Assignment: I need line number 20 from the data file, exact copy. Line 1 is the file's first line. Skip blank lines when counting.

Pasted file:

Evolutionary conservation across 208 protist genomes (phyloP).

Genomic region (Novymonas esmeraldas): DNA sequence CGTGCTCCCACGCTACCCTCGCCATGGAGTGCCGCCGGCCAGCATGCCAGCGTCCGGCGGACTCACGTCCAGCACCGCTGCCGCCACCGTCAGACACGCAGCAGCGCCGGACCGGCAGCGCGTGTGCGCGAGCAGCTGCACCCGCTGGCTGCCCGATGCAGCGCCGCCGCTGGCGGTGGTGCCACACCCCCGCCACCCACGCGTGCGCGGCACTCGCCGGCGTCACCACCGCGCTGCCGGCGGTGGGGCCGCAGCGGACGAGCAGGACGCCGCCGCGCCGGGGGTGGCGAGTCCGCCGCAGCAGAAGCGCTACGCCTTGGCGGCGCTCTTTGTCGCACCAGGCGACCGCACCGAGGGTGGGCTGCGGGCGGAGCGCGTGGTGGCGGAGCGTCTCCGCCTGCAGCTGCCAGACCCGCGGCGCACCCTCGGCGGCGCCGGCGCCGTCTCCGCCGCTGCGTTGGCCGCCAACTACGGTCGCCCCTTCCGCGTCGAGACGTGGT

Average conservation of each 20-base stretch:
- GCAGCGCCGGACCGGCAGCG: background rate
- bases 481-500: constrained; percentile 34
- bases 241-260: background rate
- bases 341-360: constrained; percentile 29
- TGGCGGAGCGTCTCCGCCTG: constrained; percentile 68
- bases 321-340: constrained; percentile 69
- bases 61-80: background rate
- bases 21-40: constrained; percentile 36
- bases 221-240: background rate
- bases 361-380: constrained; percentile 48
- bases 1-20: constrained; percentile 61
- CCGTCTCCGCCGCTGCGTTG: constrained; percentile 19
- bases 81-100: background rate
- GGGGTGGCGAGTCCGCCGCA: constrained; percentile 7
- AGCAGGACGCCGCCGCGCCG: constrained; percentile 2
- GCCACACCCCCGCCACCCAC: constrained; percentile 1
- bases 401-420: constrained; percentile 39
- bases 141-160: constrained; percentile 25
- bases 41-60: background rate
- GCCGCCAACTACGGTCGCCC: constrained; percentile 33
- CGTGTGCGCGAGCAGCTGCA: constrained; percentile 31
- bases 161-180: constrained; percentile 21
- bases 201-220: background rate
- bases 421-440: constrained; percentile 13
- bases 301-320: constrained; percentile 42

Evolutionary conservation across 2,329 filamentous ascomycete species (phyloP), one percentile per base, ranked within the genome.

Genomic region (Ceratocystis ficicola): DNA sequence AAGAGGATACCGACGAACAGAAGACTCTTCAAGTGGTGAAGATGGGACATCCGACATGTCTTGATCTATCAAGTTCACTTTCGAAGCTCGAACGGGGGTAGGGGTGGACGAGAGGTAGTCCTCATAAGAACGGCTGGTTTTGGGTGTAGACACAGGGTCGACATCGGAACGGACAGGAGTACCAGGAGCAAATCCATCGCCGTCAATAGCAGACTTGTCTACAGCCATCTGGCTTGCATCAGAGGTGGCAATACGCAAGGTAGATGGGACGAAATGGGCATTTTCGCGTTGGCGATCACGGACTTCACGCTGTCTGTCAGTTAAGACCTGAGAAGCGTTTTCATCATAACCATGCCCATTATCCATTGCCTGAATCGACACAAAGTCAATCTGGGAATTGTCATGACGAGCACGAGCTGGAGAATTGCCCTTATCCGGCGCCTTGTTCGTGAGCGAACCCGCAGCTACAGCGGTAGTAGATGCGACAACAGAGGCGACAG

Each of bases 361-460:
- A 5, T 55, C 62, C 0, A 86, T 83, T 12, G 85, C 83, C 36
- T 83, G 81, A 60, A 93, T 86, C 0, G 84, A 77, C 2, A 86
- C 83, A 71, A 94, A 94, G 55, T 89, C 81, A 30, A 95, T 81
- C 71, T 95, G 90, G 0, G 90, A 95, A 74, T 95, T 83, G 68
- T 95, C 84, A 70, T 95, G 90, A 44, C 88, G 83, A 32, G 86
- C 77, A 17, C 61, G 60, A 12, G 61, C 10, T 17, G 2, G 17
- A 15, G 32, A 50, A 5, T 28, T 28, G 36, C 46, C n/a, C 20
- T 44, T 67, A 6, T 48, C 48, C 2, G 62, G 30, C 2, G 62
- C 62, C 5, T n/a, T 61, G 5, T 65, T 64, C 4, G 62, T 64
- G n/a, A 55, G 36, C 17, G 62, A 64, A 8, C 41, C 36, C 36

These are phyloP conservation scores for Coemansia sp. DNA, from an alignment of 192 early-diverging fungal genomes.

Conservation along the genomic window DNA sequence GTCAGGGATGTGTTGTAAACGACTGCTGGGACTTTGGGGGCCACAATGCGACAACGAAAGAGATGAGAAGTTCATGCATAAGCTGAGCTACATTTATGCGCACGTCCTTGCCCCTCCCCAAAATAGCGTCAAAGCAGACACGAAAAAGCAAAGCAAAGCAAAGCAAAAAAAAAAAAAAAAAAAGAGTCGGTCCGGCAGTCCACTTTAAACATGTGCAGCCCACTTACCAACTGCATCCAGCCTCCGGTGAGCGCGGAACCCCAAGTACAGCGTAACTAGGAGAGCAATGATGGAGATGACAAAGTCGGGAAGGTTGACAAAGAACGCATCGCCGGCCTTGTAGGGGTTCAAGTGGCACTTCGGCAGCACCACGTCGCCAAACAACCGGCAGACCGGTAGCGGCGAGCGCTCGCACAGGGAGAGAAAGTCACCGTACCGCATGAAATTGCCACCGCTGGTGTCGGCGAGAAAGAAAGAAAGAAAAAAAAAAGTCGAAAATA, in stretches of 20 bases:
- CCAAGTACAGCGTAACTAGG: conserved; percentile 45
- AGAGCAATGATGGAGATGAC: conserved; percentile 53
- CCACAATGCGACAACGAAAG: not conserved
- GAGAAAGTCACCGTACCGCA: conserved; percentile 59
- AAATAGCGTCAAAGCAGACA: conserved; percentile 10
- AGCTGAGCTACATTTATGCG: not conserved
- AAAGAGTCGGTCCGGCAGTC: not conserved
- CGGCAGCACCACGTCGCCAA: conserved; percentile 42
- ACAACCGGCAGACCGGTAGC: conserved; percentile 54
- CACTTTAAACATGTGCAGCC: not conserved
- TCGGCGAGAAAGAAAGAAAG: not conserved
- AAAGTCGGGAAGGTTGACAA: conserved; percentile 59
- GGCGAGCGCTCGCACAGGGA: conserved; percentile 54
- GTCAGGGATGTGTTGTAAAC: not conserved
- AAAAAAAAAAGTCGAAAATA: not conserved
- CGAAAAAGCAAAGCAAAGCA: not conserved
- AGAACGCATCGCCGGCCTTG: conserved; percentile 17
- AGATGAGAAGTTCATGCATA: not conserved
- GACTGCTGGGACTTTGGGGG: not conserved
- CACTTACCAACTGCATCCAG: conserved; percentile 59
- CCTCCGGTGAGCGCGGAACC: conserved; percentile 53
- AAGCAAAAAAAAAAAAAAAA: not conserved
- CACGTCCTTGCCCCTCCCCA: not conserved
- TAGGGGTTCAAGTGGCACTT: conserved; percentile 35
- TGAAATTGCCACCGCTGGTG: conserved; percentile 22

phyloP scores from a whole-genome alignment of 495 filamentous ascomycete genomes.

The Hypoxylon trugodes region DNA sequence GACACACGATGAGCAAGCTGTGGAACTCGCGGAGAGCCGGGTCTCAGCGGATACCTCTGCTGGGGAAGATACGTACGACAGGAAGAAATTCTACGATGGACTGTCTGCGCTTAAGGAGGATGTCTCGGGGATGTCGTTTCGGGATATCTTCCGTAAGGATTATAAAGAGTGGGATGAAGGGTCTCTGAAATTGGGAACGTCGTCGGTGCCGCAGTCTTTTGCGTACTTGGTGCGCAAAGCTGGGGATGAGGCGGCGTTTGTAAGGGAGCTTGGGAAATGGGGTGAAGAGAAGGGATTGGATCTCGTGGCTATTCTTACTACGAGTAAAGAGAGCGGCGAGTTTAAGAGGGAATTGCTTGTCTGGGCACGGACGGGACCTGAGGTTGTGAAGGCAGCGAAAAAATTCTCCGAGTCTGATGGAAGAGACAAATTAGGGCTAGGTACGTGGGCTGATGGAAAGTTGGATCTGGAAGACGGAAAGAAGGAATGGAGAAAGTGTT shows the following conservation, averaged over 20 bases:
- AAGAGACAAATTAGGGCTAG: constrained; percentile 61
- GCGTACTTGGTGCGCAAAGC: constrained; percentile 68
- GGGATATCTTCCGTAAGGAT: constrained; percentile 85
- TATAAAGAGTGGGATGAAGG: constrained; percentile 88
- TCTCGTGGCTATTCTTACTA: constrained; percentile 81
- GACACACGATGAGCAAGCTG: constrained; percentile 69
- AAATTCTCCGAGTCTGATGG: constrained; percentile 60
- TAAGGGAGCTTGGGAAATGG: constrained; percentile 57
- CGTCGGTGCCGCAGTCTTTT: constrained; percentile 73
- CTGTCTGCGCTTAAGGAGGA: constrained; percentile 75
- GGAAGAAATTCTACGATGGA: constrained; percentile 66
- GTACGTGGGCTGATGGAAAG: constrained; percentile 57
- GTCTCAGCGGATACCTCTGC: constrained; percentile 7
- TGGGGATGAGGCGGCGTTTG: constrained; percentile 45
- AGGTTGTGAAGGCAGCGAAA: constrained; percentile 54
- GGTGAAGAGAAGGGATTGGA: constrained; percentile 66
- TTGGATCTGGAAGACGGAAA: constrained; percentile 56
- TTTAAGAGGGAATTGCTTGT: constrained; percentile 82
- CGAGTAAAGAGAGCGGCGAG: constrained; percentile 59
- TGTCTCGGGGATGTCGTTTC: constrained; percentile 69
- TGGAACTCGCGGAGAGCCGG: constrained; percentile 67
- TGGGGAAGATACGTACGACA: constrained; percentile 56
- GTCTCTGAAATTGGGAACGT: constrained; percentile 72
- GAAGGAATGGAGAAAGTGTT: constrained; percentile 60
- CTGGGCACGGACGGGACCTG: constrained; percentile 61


- bases 401-420: constrained; percentile 39